Load balancer - Think of it as a set of AWS-managed servers across Availability Zones (AZs) that front-end your instances and balance traffic to them.
Autoscaling group - If you mean EC2 autoscaling, this helps you create a set of instances across AZs that will increase or decrease in number in response to conditions you define, e.g. CPU load on the running instances, or number of messages in an SQS queue the instances are reading from.
Note the SQS example I mentioned - you may have autoscaling without load balancing for a "worker tier". Or, often the two work together where a load balancer targets the instances in an autoscale group, balancing traffic to them.
From an AWS services point of view:
Load Balancing as it sounds is related to balancing out the traffic to multiple targets to achieve stability. It is also referred to as Elastic Load balancing. Elastic Load Balancing (ELB) automatically distributes incoming application traffic across multiple targets and virtual appliances in one or more Availability Zones (AZs).
vs ASG or an auto-scaling group enables you to use Amazon EC2 Auto Scaling features such as health check replacements and scaling policies. The size of your auto scaling group is maintained according to a pre-defined number of instances, which you configure as the required capacity. You can use manual or automatic sizing to resize groups according to application requirements.
Load Balancer distributes the application traffic across multiple targets such as EC2 instances, IP addresses and containers. If I have two running instances and N number of members are requesting for access their data. Then load balancer will distribute those N requests evenly between two running instances. Load balancer decreases the load on the individual instance and increases the overall performance of the application. There are few load balancer choices on AWS:
- Application Load Balancer: Operates at layer 7. Targets IP instances, Lambda, containers. Supported protocols are HTTP, HTTPS, gRPC
- Network Load balancer: Operates at layer 4. Targets IP, instances, ALB, containers. Supported protocols are TCP, UDP, TLS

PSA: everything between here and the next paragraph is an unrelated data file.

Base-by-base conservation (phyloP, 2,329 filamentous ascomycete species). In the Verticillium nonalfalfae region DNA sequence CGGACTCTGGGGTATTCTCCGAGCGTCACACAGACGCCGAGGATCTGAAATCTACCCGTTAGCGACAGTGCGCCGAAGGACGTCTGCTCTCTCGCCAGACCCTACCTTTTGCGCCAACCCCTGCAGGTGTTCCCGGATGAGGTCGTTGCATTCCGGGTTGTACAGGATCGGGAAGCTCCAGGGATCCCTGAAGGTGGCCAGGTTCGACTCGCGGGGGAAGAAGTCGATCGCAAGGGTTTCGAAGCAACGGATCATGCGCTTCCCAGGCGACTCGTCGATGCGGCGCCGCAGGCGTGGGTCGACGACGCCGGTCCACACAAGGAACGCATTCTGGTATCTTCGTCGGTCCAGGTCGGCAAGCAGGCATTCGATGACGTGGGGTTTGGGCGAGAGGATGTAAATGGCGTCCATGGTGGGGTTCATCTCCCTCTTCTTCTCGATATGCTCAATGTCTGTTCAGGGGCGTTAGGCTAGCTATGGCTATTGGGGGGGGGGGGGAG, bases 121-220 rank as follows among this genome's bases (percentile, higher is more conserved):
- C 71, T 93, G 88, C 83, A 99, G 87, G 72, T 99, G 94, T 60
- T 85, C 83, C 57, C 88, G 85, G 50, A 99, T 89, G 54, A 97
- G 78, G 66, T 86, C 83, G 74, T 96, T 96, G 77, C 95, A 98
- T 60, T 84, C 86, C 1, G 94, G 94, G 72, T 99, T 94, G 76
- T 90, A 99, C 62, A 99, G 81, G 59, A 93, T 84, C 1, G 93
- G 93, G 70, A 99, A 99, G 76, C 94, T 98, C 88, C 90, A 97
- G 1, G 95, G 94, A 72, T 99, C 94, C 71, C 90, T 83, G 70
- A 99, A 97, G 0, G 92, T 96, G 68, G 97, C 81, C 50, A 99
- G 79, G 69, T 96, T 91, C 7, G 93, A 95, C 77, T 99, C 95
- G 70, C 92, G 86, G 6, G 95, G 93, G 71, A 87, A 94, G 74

- Gateway Load Balancer: Pass through load balancer that operates as layer 3 gateway and layer 4 load balancer. Targets IP, instances. Supported protocols are IP.
- Classic Load Balancer: Operates at layer 4/7. Targets EC2-Classic. Supported protocols are TCP, SSL/TLS, HTTP, HTTPS. Classic load balancer isn't actively developed.
- AWS Global Accelerator: Acts like a load balancer. Operates at TCP/UDP. Targets IP, ALB, NLB. Supported protocols are TCP, UDP
Autoscaling is used to automatically increase and decrease the number of instances based on the application requirement. It ensures that you have the correct number of instances available to handle the load for your application. For example, an Auto Scaling group has a minimum size of 1 instance, a desired capacity of 2 instances, and a maximum size of 4 instances. The scaling policies that you define adjust the number of instances, within your minimum and maximum number of instances, based on the criteria that you specify. The goal of an Auto Scaling Group is to:
- Scale out (add EC2 instances) to match an increased load
- scale in (remove EC2 instances) to match a decreased load
- Ensure we have a minimum and a maximum number of machines running
- Automatically register new instances to a load balancer
Thanks very much for all them who answered my query, i have got a better understanding now.
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